Preparing Your Educational Resources for DiscoverEd is second in the CC Learn Step by Step Guides series, which is part of our larger Productions schema. It is a basic guide for those interested in preparing their resources for inclusion into search engines like DiscoverEd that utilize structured data. It is targeted at people or institutions interested in making their digitally published educational resources more discoverable. Though the document contains technical language and sample XHTML and RDFa, it’s really not all too complicated. Basically, you just need one of the right feeds to start, which you can then copy and paste the link of into ODEPO (the Open Database of Educational Projects and Organizations). ODEPO is hosted on OpenED, the community site for open education. It’s a wiki, so anyone can create an account and add their project or organization to the database.
But the guide explains all that, (as does the DiscoverEd FAQ) and the alternatives–which include contacting us directly. DiscoverEd already pulls from a number of institutions and repositories, and as it expands we hope to improve its search capabilities. Any feedback is welcome.Comments Off
The piece touches on a number of topics including how CC interacts with businesses, our commitment to RDFa, and how our licenses can be used:
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The advantage of the range of Creative Commons licences is that it can be tweaked as the creator likes. “Typically a professional musician will choose a licence that prohibits commercial reuse to protect their income, which usually comes from copyright. But for instance a photographer, and especially an amateur photographer, may want to be well-known, so they focus on attribution. Documentary producers often say ‘no derivatives’ because they don’t want the story to change, but will allow commercial use so that movie theatres can show their work.”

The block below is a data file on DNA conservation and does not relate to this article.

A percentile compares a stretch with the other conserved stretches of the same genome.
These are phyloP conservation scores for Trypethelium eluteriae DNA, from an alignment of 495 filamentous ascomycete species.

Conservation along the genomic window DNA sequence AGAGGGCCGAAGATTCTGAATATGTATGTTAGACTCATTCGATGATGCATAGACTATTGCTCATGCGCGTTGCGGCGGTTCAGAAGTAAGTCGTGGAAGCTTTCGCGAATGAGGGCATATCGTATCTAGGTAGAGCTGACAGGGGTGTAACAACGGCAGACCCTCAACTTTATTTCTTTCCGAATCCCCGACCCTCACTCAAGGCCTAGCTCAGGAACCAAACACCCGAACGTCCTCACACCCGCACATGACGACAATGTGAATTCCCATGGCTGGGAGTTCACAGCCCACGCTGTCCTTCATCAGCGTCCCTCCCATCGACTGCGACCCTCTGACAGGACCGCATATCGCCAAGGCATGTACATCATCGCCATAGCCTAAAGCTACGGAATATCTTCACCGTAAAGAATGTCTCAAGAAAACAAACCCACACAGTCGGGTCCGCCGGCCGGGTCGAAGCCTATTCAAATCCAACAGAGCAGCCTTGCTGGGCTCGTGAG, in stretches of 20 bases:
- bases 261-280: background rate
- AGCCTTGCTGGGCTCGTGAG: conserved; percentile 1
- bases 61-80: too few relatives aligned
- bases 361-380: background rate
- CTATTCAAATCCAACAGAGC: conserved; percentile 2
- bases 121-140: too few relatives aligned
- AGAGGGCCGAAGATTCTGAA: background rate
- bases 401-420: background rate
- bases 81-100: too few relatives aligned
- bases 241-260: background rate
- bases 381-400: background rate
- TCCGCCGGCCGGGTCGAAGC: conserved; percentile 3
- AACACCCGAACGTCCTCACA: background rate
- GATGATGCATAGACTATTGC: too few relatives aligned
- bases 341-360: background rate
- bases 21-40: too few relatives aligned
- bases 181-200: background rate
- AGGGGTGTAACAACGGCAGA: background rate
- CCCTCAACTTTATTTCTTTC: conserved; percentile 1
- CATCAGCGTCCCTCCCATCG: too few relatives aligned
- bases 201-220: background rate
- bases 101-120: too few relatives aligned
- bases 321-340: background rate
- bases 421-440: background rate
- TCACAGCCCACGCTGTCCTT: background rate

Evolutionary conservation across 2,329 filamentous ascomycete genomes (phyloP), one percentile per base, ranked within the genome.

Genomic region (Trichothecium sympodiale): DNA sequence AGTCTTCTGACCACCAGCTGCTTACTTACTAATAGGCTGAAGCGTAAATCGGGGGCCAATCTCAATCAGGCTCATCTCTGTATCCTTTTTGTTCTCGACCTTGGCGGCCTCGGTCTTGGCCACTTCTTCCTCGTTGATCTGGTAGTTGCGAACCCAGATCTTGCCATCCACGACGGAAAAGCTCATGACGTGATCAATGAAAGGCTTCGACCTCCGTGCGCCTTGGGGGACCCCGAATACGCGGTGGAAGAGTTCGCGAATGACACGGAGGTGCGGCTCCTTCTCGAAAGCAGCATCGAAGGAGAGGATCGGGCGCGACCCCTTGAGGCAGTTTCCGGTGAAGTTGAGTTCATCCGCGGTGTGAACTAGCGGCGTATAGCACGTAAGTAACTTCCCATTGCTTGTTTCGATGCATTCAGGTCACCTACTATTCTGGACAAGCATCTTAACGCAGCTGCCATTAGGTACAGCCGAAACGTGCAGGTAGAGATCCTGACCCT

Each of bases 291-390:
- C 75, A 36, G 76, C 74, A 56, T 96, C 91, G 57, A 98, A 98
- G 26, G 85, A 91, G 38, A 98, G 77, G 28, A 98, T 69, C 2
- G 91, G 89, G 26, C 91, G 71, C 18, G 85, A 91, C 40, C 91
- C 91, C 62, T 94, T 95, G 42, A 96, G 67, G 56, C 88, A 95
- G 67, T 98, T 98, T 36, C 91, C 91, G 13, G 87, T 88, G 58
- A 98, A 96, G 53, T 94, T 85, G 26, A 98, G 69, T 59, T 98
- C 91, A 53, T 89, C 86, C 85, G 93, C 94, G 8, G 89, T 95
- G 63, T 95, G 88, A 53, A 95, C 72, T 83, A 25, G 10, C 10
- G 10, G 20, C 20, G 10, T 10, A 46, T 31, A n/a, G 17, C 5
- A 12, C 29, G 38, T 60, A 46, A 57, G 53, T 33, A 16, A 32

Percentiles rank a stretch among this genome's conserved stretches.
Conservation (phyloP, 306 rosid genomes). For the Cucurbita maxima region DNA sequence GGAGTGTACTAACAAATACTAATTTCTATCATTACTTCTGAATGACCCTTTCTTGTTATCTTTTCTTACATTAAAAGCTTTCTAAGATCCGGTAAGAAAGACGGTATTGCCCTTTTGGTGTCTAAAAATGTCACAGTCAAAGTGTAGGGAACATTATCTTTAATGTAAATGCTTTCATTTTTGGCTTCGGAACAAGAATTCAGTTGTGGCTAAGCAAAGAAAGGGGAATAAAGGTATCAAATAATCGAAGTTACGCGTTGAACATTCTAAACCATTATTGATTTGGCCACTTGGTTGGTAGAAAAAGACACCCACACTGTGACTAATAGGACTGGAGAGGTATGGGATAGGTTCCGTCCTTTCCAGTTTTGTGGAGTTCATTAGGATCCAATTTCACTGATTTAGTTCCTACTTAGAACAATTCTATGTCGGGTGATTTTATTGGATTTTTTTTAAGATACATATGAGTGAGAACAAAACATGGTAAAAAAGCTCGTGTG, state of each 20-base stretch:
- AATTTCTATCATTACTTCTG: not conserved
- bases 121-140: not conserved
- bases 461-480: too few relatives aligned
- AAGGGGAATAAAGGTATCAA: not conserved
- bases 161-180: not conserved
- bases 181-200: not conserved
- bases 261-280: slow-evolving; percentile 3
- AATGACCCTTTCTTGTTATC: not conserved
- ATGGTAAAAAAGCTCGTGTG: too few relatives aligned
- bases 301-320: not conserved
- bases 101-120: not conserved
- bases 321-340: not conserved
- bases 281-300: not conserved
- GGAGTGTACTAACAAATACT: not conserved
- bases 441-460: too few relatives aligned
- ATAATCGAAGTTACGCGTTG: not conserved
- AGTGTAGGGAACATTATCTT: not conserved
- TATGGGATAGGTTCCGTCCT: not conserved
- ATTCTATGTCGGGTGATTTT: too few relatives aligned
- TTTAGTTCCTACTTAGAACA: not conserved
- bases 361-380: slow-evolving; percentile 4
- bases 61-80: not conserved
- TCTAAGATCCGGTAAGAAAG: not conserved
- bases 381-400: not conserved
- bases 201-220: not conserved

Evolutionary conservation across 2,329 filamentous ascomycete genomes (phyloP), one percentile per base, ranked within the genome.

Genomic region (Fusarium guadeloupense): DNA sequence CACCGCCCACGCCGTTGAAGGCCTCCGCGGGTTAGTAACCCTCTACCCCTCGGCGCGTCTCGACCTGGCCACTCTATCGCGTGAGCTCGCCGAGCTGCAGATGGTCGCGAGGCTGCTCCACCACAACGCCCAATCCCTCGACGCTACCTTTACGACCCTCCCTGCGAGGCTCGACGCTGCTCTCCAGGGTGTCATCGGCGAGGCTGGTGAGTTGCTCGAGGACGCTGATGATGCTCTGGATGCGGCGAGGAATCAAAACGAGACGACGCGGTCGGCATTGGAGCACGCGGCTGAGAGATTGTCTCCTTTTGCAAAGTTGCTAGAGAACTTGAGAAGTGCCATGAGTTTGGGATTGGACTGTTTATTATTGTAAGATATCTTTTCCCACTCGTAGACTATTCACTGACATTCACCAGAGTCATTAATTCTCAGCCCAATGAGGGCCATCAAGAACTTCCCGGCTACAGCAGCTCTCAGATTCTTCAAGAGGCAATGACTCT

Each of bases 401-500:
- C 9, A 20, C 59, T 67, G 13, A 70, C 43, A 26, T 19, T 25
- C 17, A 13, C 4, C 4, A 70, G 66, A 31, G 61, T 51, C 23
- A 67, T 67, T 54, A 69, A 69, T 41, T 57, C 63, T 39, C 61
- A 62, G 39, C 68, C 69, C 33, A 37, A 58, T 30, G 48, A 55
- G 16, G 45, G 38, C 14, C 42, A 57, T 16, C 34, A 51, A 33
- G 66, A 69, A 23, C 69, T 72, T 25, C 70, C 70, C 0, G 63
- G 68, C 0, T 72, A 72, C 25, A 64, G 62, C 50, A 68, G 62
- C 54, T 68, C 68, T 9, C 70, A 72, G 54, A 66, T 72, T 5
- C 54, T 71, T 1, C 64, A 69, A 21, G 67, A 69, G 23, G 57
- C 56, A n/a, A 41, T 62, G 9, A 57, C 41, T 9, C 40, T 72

After last week’s exciting announcement that Google Image search is now capable of filtering results by usage rights, we realized there is a lot of interest in how creators can signal their work as being CC-licensed to both humans and robots.
Its called the Creative Commons Rights Expression Language and is part of the semantic web. Without getting too technical, ccREL uses a technology called RDFa to express licensing information to machines so that they can deduce the same facts about a work (such as its title, author, and most importantly, its license) that humans can. If you’re interested in the future of the web and structured data, you’ll want to check out our wiki pages on RDFa, ccREL, and our white paper submitted to the W3C. Google has a page explaining RDFa and Yahoo has a page explaining how RDFa is used by Yahoo Search.
The easiest way to signal to both humans and robots that your content is CC licensed is to head over to our license chooser and choose a license to put on your own site.
Our license chooser automatically generates the proper ccREL code, so its easy! Don’t forget to fill out the “Additional Information” section. You’ll then get a snippet of XHTML embed that will contain ccREL. Place this near your work (preferably on its same page of the work which also happens to be unique) and you’re all set. If you’re running an entire content community, you can also dynamically generate this markup based on the particular user, title of the work and so on. Check out Thingiverse for a excellent example of this functionality.2 Comments »